Bikini’s Tragic Heritage

The world’s most atomic atoll is recognized by the UN.

Peter Cohen

The “Baker” explosion, part of Operation Crossroads, a nuclear weapon test by the United States military at Bikini Atoll, Micronesia, on July 25, 1946.

In dubi­ous hon­or of its unique role in 20th cen­tu­ry his­to­ry, on August 1 UNESCO declared the Biki­ni Atoll Nuclear Test Site a World Her­itage” site. Both beau­ti­ful and his­tor­i­cal­ly sig­nif­i­cant, the atoll – part of the Mar­shall Islands arch­i­pel­ago in the North Pacif­ic Ocean – was named a her­itage cul­tur­al site for the role that tests of atom­ic weapons at Biki­ni played in shap­ing glob­al cul­ture in the sec­ond half of the 20th Century.” 

It was the first time the UN’s Edu­ca­tion, Sci­en­tif­ic and Cul­tur­al Orga­ni­za­tion has so hon­ored the Mar­shall Islands. But Bikini’s new title is like­ly small com­fort for Mar­shall islanders affect­ed by the test­ing, includ­ing the small sur­viv­ing Bikin­ian com­mu­ni­ty, which vol­un­tar­i­ly left its home in 1946 after being told by a U.S. mil­i­tary gov­er­nor that nuclear test­ing there would con­tribute to world peace.

The UN declared the Mar­shall Islands a trust of the Unit­ed States in 1947, a move intend­ed to pro­mote the wel­fare of the native inhab­i­tants and to advance them toward self gov­ern­ment.” But even before trustee­ship, the Unit­ed States began to use the Mar­shall Islands as a prov­ing ground for nuclear weapons. From June 1946 to August 1958, 67 nuclear tests were con­duct­ed there. 

The most pow­er­ful bomb det­o­nat­ed on the islands was the hydro­gen bomb Bra­vo,” on March 1, 1954. Esti­mat­ed to pro­duce around four mega­tons of pow­er, it unex­pect­ed­ly pro­duced 15 mega­tons, an impact equiv­a­lent to 1,000 Hiroshi­ma bombs. In shift­ing winds, the fall­out from the huge explo­sion reached the inhab­it­ed islands of Ron­gerik, Ron­ge­lap and Utirik, more than 100 miles to the east. Con­t­a­m­i­nat­ing more than 7,000 square miles of the Pacif­ic Ocean with radi­a­tion, fall­out from the blast also reached Aus­tralia, India and Japan. Ocean cur­rents car­ried the radioac­tive fall­out north­west, where the crew of the Japan­ese fish­ing boat Lucky Drag­on Num­ber 5 suf­fered radioac­tive poi­son­ing result­ing in the death of one fisherman.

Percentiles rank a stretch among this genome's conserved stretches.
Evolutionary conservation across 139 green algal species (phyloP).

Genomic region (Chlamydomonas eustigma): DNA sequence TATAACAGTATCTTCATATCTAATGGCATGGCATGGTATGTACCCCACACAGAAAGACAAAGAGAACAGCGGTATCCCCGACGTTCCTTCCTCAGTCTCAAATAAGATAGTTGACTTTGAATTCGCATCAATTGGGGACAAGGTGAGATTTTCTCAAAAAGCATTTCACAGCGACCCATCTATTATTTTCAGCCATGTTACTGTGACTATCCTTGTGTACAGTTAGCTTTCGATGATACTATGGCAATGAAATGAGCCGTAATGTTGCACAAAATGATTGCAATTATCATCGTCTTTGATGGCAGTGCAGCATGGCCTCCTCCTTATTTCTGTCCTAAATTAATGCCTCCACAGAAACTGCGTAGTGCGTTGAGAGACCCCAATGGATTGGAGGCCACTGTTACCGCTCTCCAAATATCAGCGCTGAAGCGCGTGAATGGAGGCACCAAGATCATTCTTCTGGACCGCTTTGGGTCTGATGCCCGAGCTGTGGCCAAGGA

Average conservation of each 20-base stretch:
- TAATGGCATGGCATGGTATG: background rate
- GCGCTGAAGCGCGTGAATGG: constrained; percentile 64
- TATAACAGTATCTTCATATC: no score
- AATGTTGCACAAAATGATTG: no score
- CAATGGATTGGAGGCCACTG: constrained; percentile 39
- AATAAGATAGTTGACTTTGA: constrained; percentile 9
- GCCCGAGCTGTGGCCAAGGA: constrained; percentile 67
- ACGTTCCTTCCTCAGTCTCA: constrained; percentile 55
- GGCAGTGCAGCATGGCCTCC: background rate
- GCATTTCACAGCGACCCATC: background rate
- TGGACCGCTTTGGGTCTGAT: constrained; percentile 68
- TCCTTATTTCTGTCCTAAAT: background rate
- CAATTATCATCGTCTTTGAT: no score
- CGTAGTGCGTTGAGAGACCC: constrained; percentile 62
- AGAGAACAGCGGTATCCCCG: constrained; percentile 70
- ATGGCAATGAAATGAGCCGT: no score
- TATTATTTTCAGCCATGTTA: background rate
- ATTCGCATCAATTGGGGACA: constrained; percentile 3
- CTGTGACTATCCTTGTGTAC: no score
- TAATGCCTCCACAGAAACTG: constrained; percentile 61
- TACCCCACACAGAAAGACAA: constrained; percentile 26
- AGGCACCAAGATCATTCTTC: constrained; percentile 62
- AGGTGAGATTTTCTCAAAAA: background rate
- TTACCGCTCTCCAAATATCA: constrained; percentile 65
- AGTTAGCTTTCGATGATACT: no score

But the great­est tragedy struck the heav­i­ly radi­at­ed north­ern Mar­shall Islands. In Novem­ber 1995, Mar­shall Islander Lijon Ekni­lang appeared before the Inter­na­tion­al Court of Jus­tice (ICJ) in The Hague and gave this chill­ing first-hand account of the effects of nuclear test­ing in the Pacif­ic: Women have expe­ri­enced many repro­duc­tive can­cers and abnor­mal births … In pri­va­cy, they give birth, not to chil­dren as we like to think of them, but to things we could only describe as octo­pus­es,’ apples,’ [and] tur­tles,’ ” Lijon said, who her­self has had sev­en mis­car­riages and no live births.

The most com­mon birth defects … have been jel­ly­fish’ babies. These babies are born with no bones in their bod­ies and with trans­par­ent skin,” she con­tin­ued. Many women die from abnor­mal preg­nan­cies, and those who sur­vive give birth to what looks like pur­ple grapes, which we quick­ly hide away and bury.” 

Lijon plead­ed that what she and oth­er islanders have suf­fered nev­er be repeat­ed. As Alyn Ware not­ed in SGI Quar­ter­ly, the ICJ con­clud­ed that nuclear weapons are unique in their destruc­tive poten­tial, that their impact can­not be con­tained in time or space, and that there is a uni­ver­sal oblig­a­tion to abol­ish such weapons.” 

Of course, this has yet to hap­pen. In fact, Bikini­ans haven’t even been ful­ly com­pen­sat­ed for the dam­age and dis­place­ment caused by nuclear test­ing. The Nuclear Claims Tri­bunal, a body des­ig­nat­ed by the gov­ern­ments of the U.S. and Mar­shall Islands to deter­mine com­pen­sa­tion owed, award­ed them $563 mil­lion in 2001, but as the tri­bunal points out, funds made avail­able by the Unit­ed States are man­i­fest­ly inad­e­quate.” In 2006, Bikini­ans sued the U.S. gov­ern­ment for most of that mon­ey, but in April 2010 the U.S. Supreme Court refused to hear the lawsuit.

While the small num­ber of tourists who now trek to Biki­ni Atoll may be charmed by its coconut palms and fas­ci­nat­ed by the ships that Bra­vo sank in its lagoons, we must not for­get the suf­fer­ing of Mar­shall Islanders. It is up to us to see that ongo­ing nuclear dis­ar­ma­ment and abo­li­tion efforts ensure that Bikini’s trag­ic her­itage remains unique.

Peter Cohen, an artist, writer and activist, has been work­ing to abol­ish the bomb for more than 50 years. His web­site is at nuke​free​world​.com.
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